Asbestos Fact Sheet

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Asbestos Fact Sheet

What is Asbestos?

Asbestos is a naturally occurring fibrous mineral. The most common types of asbestos are Chrysotile (white) and Amosite (brown / off-white). Asbestos fibers can be very small – up to 700 times smaller than a human hair. Because it is fire-resistant, resists many chemicals, and is an excellent insulator, asbestos was added to a variety of building materials and other products.

Usually asbestos is mixed with other materials to actually form the products. Floor tiles, for example, may contain only a small percentage of asbestos. Depending on what the product is, the amount of asbestos in asbestos containing materials (ACM) may vary from 1%-100%.

Asbestos Fibers

Where is Asbestos Found?

Asbestos may be found in many different products and many different places. Generally, any of the following materials* installed before 1981 are presumed to contain asbestos:

  • Sprayed on fire proofing and insulation in buildings
  • Insulation for pipes and boilers
  • Wall and ceiling insulation
  • Ceiling tiles
  • Floor tiles
  • Putties, caulks, and cements (such as in chemical carrying cement pipes)
  • Roofing shingles
  • Siding shingles on old residential buildings
  • Wall and ceiling texture in older buildings and homes
  • Joint compound in older buildings and homes
  • Plasters
  • Brake linings and clutch pads

* this listing is not complete

Buildings constructed prior to 1981 will have asbestos postings in most mechanical rooms. Copies of the postings are available in a binder in selected shops and University departments.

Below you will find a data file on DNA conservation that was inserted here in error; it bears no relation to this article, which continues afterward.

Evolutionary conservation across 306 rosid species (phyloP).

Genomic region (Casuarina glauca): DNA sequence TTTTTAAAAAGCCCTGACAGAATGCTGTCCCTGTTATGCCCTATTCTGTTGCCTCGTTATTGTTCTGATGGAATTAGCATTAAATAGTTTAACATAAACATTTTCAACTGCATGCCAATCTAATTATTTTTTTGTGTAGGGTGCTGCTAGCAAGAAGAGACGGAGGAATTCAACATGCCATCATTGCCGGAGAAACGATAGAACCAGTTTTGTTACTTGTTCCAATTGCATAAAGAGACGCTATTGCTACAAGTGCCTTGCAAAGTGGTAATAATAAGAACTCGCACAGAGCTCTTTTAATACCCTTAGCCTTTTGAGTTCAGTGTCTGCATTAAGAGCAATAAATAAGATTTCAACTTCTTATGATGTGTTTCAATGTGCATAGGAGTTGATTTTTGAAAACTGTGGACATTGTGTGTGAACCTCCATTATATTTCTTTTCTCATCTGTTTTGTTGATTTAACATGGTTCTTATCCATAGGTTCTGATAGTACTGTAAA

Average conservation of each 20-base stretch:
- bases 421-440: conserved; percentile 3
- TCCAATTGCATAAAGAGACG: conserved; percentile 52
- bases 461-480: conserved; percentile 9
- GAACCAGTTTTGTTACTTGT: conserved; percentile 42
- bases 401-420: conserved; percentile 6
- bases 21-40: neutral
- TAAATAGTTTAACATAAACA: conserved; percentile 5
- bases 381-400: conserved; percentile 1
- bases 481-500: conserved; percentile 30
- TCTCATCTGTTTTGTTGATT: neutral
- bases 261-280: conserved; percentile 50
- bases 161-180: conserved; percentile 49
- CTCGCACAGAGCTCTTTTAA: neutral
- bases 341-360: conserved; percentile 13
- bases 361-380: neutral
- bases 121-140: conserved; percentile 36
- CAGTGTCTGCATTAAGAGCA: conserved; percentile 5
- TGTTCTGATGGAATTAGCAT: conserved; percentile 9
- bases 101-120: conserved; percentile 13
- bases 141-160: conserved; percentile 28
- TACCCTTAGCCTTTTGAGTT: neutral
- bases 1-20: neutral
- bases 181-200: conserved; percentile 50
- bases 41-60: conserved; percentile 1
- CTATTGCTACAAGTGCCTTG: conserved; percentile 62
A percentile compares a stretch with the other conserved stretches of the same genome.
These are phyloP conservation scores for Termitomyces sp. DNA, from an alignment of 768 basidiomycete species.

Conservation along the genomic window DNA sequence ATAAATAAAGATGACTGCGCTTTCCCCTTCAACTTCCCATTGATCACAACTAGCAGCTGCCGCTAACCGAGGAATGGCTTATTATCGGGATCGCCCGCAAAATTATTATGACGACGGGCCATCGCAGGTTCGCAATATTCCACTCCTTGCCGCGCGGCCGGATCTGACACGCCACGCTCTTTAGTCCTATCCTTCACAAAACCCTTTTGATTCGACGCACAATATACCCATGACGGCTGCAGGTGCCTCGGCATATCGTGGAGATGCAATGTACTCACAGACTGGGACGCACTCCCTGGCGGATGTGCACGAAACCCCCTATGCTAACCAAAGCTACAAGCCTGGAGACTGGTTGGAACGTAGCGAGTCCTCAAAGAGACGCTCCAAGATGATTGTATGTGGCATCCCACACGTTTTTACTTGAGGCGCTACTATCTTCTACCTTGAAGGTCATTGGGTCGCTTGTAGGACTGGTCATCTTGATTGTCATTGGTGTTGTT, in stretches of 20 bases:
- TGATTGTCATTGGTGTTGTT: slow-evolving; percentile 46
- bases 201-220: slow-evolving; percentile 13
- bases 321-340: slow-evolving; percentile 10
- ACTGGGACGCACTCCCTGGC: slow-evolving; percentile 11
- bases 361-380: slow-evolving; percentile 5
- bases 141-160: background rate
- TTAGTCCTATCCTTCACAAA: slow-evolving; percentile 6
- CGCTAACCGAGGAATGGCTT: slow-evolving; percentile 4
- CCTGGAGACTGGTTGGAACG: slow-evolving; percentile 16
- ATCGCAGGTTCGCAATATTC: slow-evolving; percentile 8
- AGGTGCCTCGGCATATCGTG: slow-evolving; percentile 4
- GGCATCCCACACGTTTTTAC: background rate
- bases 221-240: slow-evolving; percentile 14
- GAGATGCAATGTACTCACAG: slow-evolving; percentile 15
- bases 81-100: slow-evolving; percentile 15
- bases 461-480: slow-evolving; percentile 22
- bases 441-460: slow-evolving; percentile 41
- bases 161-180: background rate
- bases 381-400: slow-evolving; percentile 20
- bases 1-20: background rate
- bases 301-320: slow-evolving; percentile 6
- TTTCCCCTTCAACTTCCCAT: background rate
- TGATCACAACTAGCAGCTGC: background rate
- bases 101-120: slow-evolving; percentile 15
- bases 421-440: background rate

• Some construction materials or equipment in this building may contain asbestos.
  • Asbestos fibers can pose a cancer and lung disease hazard if the material is disturbed and dust is generated.
  • Review this building’s Asbestos Notice before doing maintenance, construction or janitorial work in this building.

Part of Asbestos Posting

Each posting contains a listing of building components known to contain asbestos and known to be asbestos-free, based on testing by an outside laboratory. Next to this building summary is a list of products that must be presumed to contain asbestos, unless otherwise noted.

When is Asbestos Dangerous

When left intact and undisturbed, asbestos containing materials do not pose a health risk to people working or living in buildings. Asbestos containing material is not generally considered to be harmful unless it is releasing dust or fibers into the air where they can be inhaled or ingested. Many of the fibers will become trapped in the mucous membranes of the nose and throat where they can then be removed, but some may pass deep into the lungs, or, if swallowed, into the digestive tract.

Asbestos is hazardous when it is friable. The term “friable” means that the asbestos is easily crumbled by hand, releasing fibers into the air. Sprayed on asbestos insulation is highly friable. Asbestos floor tile is not.

Asbestos-containing ceiling tiles, floor tiles, undamaged laboratory cabinet tops, shingles, fire doors, siding shingles, etc. will not release asbestos fibers unless they are disturbed or damaged in some way.

Asbestos pipe and boiler insulation does not present a hazard unless the protective canvas covering is cut or damaged in such a way that the asbestos underneath is actually exposed to the air.

Asbestos Health Effects

There are three primary diseases associated with asbestos exposure – asbestosis, lung cancer and mesothelioma.

Asbestosis is a serious, chronic, non-cancerous respiratory disease. Inhaled asbestos fibers aggravate lung tissues, which causes them to scar. Symptoms of asbestosis include shortness of breath and a dry crackling sound in the lungs while inhaling.

Lung Cancer
Lung cancer causes the largest number of deaths related to asbestos exposure. The most common symptoms of lung cancer are coughing and a change in breathing. Other symptoms include shortness of breath, persistent chest pains, hoarseness, and anemia.

Mesothelioma is a rare form of cancer that most often occurs in the thin membrane lining of the lungs, chest, abdomen, and (rarely) heart. Virtually all cases of mesothelioma are linked with asbestos exposure.